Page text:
time, I looked back and found that I had informed them of the things they said









SRC 11 Esser, Page -44-
they didn't know, and that they had taken action approving it. I said, I see no

action for it. Well, I understood from Peter Petgus later that the general counsel

shut up and then they just said that they would split the difference. I left that

request on my desk for several weeks before Peter called, and he said, please

sign it. He said, you're just not going to get any more, we're just being held up.

So, we agreed on almost $15,000. The thing that I objected to was that they

never said what their problems were. I never knew what I was accused of. It

interested me as to why they were interested in talking to me about it, whatever it

was. I'm sure, as I said, on the pension thing, they had overlooked several

things. It hurt me that people who had been my friends had not had the courtesy

to talk to me about it; Paul Gaston [and] Ray Wheeler had been close friends.

There was no problem with Julius or John Wheeler, but John Wheeler was

sick. John would have been very forceful about it, but I have a feeling that Pat

did an analysis of the finances and she drew conclusions from some of the

things that were different from what they appeared to be. I was very

disappointed that I could not get into dialogue with people. I asked two or three

members of the board what they would do, and they said, I think we need some

time before you do it. Well, that's been twenty-five years ago and I have tried

not to let it affect my regard for the Council and what it achieved in the tough

years, which is why I pushed for this money. I don't think that I was

unreasonable on wanting to know what the problems were, accepting the fact

that I admit there were problems. I'm not trying to avoid accountability, I just

would like to have it on a straightforward basis. I haven't been back. It's an









SRC 11 Esser, Page -45-
interesting thing, I have had warm relationships with some friends from the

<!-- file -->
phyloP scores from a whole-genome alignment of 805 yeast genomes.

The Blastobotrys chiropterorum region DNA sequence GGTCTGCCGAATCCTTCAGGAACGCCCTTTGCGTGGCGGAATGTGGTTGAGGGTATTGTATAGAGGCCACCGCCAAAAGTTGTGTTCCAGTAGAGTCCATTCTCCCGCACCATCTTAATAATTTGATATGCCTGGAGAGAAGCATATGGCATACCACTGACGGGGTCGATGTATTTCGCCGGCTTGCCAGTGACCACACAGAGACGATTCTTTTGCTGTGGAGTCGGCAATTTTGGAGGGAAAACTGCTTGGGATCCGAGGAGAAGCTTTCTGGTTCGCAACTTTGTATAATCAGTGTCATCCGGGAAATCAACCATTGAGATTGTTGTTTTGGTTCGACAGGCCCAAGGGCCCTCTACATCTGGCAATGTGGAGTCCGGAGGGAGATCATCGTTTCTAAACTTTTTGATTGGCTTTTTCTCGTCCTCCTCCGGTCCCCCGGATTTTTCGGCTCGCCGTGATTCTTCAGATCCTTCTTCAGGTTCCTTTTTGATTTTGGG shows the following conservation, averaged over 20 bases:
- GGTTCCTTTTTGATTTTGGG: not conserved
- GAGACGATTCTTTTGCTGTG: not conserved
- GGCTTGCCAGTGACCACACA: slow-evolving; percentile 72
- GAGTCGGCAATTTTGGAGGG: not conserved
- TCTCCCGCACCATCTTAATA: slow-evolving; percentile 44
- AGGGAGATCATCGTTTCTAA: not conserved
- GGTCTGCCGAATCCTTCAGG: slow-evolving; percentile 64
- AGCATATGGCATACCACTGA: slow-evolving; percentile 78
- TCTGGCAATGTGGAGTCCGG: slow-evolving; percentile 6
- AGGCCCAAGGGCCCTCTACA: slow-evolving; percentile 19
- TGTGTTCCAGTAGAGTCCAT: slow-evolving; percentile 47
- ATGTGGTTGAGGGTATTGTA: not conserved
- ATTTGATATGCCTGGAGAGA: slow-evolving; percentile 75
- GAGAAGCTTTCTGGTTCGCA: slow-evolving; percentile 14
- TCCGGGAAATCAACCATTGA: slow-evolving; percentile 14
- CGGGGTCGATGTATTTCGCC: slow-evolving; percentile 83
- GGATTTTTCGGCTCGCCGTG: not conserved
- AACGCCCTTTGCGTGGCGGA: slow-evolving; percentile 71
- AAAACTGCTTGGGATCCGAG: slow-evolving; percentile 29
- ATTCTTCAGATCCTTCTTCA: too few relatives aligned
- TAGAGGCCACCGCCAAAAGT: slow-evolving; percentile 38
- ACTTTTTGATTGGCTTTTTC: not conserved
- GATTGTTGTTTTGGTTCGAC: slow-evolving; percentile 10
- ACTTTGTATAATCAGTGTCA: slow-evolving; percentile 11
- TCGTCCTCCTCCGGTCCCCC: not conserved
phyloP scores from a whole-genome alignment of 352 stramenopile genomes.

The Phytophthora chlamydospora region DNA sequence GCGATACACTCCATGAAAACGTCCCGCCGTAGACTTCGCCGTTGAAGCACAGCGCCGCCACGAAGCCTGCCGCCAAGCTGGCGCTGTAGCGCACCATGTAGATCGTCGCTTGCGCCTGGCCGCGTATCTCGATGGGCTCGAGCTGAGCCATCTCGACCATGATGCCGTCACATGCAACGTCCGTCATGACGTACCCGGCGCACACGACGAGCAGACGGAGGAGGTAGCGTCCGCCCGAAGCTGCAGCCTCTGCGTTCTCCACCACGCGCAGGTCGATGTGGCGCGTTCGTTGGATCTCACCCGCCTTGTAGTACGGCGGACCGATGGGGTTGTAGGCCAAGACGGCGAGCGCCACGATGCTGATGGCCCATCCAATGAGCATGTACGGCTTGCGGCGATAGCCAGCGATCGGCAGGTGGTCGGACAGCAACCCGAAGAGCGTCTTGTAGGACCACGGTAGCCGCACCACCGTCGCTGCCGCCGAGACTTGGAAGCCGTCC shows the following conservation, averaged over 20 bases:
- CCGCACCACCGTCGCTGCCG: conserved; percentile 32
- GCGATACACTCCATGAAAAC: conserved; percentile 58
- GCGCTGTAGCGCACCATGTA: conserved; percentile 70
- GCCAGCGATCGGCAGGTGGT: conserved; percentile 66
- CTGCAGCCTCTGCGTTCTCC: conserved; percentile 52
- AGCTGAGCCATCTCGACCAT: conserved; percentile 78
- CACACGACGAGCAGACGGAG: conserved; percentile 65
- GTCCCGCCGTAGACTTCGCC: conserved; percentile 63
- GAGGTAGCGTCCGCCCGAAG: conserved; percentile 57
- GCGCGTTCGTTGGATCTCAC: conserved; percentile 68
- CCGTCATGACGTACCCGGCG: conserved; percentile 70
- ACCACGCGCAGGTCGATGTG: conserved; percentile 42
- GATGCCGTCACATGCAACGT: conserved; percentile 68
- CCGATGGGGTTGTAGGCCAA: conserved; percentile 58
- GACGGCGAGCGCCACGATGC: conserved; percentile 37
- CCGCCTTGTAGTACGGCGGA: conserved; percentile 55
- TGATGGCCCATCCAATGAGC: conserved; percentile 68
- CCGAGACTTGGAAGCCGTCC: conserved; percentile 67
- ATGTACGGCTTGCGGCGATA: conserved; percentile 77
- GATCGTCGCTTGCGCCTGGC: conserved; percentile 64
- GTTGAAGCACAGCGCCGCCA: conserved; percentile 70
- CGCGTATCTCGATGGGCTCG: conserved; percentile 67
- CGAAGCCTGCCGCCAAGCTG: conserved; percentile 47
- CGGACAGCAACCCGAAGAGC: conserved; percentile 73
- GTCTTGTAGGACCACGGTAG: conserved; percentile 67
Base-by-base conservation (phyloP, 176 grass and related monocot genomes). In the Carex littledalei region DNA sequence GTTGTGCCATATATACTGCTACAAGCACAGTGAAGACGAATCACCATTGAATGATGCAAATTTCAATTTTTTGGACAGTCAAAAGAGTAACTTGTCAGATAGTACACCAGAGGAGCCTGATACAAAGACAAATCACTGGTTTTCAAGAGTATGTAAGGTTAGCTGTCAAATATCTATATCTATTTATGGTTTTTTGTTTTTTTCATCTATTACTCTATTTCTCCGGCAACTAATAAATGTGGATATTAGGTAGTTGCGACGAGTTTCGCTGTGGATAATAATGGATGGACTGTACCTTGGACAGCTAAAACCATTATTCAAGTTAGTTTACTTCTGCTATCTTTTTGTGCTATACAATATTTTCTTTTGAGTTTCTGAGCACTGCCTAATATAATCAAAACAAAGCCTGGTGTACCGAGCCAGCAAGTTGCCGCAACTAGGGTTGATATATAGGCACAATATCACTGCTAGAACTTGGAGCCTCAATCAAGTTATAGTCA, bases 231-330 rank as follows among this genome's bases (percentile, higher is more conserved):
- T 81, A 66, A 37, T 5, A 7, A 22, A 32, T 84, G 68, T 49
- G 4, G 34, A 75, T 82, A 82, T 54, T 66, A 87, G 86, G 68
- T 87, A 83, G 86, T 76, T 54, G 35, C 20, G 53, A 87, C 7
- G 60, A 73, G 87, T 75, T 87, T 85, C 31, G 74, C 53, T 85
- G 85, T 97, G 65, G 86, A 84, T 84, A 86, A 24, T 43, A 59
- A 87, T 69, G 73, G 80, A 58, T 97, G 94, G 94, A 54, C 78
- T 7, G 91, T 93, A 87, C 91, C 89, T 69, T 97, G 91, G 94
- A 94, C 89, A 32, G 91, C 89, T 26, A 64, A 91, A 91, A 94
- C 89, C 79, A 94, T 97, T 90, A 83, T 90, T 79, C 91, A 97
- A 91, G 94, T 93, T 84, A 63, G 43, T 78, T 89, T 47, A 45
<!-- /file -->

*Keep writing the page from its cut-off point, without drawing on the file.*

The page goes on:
Council days. John Griffin has continued to be a very close friend. John never

mentioned [the situation]. Bob Anderson, a staff member, was loyal to me, but he

never mentioned what happened. He had a tough time, [but] it worked out all

right for him. The only staff member that I really had a problem about was, I

really regretted, that Embry Via was upset and I never really established the

relationship with him. I see Lucy Watkins all the time. She came with me from

the Fund. She's been very loyal. I have not talked with her at length about this,

but she's been very supportive of me and I've been supportive of her when she's

had her problems. As I say, Peter came to Washington; I would see Peter

occasionally in Washington. Occasionally, Steve came to see me a couple

times, but we never were very close. On the other hand, there was not any [hard

feelings]. By the time he took over, he simply had a rebuilding situation, and I

think he rebuilt it very well. The programs with respect to the legislature and the

election laws have been very good, I think, I support them.

G: I know that this was a difficult thing to talk about and I appreciate your openness

and your willingness to do that.

E: It seems to me that if Brian [Ward] is going to write a book, he ought to know that

it was tough. I would really counsel Brian that I think that there's a lot of reason

for completing a book with 1970 or 1971. The organization had some false

starts and maybe it isn't as broad in purpose as I had ventured, but I think it's a

very legitimate role.

G: Could you talk about how you see SRC's role in the African American freedom









SRC 11 Esser, Page -46-
struggle in the post-war South. How do you think historians ought to assess the

SRC?

E: I think that it had a very significant role in the 1950s. At the time, there was

becoming a greater sense of purpose among the black population that there was

a place that they could refer to for good advice; support, and George Mitchell

and Les Dunbar and Harold Fleming, we were mighty fortunate to have people of

that quality concerned with those problems. Now, by the time we reached the

mid-1960s, there were so many other organizations, including all of the

organizations that came out of King's leadership and the black leadership itself,

the SRC's primary contribution at that time was VEP. Even when I was there,

you had to be sensitive to what the organizations were thinking about and what

they were doing. When you look at what the program of Mrs. [Coretta Scott]

King today, in the early 1970s, the Southern Regional Council provided the help

to her that she needed to write proposals and that sort of thing. That wouldn't be

true now, because the [King] family feels independent, but they felt they needed